It may seem a paradox, but in the future tiny computers may dump electronics and return to their mechanical roots. At the macroscale, mechanical computers are fussy and slow, but when your area is down to a few molecules, electronics have trouble working but mechanical systems do just fine. In addition, these devices don’t use electricity directly, don’t generate electronic signatures, and may be less sensitive to things like radiation that damage electronics. A recent paper in Nature Communications discusses how to 3D print common logic gates using both macro-scale 3D printing techniques and a much smaller version with microstereolithography. You can see a video of gates in action below.
The gates use a bistable flexible mechanism. The larger gates use ABS plastic and measure about 250mm square. The smaller gate measures less than 25 mm square. They also use a special technique to make gates as small as 100 microns theoretically possible, although some of that is future work for the team.
We can make our 3D-printed parts even more capable when we start mixing them with some essential “mechanical vitamins.” By combining prints with screws, nuts, fasteners, and pins, we get a rich ecosystem for mechanism-making with capabilities beyond what we could simply print alone.
Today I’d like to share some tips on one of my favorite functional 3D-printing techniques: adding heat-set inserts. As someone who’s been installing them into plastic parts for years manually, I think many guides overlook some process details crucial to getting consistent results.
Make no mistake; there are a handful of insert guides already out there [1, 2]. (In fact, I encourage you to look there first for a good jump-start.) Over the years though, I’ve added my own finishing move (nothing exotic or difficult) which I call the Plate-Press Technique that gives me a major boost in consistency.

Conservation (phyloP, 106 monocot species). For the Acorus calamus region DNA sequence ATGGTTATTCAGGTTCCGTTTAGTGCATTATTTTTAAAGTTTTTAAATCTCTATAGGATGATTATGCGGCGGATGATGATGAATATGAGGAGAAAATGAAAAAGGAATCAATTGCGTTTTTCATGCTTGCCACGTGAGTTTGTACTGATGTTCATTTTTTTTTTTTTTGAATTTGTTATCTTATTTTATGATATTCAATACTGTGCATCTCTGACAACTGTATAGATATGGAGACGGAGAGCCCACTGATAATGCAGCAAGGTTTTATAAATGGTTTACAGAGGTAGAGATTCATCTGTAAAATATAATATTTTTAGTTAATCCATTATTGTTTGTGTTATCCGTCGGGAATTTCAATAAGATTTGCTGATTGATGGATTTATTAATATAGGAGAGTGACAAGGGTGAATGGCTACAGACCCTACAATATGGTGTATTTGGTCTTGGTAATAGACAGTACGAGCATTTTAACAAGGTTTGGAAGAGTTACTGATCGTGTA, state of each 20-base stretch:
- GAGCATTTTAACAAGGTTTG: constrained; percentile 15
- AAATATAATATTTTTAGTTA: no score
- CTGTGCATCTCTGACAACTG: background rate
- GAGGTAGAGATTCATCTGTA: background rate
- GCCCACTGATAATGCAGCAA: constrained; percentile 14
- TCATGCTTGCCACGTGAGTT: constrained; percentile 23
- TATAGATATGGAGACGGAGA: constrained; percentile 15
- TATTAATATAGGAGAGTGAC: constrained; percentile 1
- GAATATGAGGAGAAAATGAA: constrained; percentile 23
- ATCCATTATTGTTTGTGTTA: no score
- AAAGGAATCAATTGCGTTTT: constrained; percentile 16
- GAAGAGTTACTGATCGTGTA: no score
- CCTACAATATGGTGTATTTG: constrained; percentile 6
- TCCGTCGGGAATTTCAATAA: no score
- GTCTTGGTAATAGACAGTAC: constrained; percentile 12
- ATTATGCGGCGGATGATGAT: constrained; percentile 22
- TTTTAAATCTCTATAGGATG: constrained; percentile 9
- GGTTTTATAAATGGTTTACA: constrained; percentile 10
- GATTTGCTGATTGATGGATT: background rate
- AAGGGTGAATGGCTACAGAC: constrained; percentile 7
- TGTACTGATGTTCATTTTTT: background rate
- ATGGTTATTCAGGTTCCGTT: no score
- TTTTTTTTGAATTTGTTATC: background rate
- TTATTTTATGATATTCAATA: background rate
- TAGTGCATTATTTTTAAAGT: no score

Join me below as I fill in the knowledge gaps (and some literal ones too) to send you back to the lab equipped with a technique that will give you perfectly-seated inserts every time.
Having a great word processor won’t actually help you write the next bestselling novel. It might make it easier, but if you have a great novel in you, you could probably write it on paper towels with a crayon if you had to. A great 3D printer isn’t all you need to make great 3D prints. A lot depends on the model you start with and that software known as a slicer. You have several choices, and now you have one more: PathIO, a slicer sponsored by E3D, is out in beta. You can see a video about its features below.
The software has a few rough edges as you might expect from a beta. The slicer doesn’t feed Gcode to a printer directly, although Octoprint integration is forthcoming. Developers say they are focusing on the slicing engine which is totally new. According to their website, conventional slicers immediately cut a model into 2D slices and then decide how to realize each slice with respect to the shell and infill. Pathio works in 3D space and claims this has benefits for producing correct wall thickness and an increase in self-supporting geometries.
[Steve Martin] used to do a comedy act about “Let’s get small!” You have to wonder if [Paul Klinger] is a fan of that routine, as he recently completed a very small 3D printed PC that plays snake. Ok, it isn’t really a PC and it isn’t terribly practical, but it is really well executed and would make a great desk conversation piece. You can see the thing in all its diminutive glory in the video below.
The 3D printer turned out a tiny PC case, a monitor, and a joystick. The PC contains an ATtiny1614, an RGB LED, and some fiber optic to look like case lighting. The monitor is really a little OLED screen. A 5-way switch turns into the joystick.
[Mark Rehorst] has been busy designing and building 3D printers, and Son of Megamax — one of his earlier builds — needed a bed heater replacement. He took the opportunity to add a Kelvin-type kinematic mount as well. The kinematic mount and base efficiently constrain the bed in a controlled way while allowing for thermal expansion, providing a stable platform that also allows for removal and repeatable re-positioning.